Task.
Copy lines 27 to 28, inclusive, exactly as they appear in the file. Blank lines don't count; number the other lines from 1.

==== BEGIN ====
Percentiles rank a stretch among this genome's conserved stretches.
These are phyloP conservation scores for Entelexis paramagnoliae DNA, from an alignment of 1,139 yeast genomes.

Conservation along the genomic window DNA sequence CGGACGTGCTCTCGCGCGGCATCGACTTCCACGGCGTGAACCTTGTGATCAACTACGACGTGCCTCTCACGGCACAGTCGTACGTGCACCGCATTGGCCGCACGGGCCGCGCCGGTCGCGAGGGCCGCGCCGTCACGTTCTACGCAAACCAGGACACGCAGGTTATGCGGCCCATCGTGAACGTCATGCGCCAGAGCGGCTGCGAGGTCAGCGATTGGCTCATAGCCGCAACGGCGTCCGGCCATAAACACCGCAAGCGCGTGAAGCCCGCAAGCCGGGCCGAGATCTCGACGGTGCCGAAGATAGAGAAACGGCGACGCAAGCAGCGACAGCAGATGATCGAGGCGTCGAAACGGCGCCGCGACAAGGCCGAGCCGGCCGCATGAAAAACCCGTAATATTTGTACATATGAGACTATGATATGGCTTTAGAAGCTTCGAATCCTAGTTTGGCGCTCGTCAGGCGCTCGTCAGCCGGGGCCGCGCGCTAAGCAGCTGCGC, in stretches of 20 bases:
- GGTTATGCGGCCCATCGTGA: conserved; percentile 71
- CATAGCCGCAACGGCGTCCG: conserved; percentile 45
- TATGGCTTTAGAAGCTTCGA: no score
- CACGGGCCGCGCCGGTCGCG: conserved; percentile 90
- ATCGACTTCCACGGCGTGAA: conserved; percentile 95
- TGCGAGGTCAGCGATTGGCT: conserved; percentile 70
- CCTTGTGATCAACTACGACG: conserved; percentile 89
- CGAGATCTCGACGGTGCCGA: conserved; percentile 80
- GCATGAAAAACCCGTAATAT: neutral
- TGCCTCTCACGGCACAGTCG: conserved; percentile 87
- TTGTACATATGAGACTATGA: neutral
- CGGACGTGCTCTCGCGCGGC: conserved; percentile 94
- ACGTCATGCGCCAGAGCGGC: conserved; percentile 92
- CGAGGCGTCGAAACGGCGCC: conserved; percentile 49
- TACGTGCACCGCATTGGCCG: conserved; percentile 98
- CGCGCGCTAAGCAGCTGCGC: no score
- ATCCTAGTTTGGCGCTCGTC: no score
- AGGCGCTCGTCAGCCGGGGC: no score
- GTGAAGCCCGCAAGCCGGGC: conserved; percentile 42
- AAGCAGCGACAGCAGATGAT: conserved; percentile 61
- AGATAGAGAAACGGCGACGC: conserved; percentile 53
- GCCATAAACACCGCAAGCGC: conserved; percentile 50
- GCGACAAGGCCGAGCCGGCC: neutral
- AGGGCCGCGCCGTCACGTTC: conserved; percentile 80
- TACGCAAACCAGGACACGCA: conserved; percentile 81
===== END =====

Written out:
- AGGGCCGCGCCGTCACGTTC: conserved; percentile 80
- TACGCAAACCAGGACACGCA: conserved; percentile 81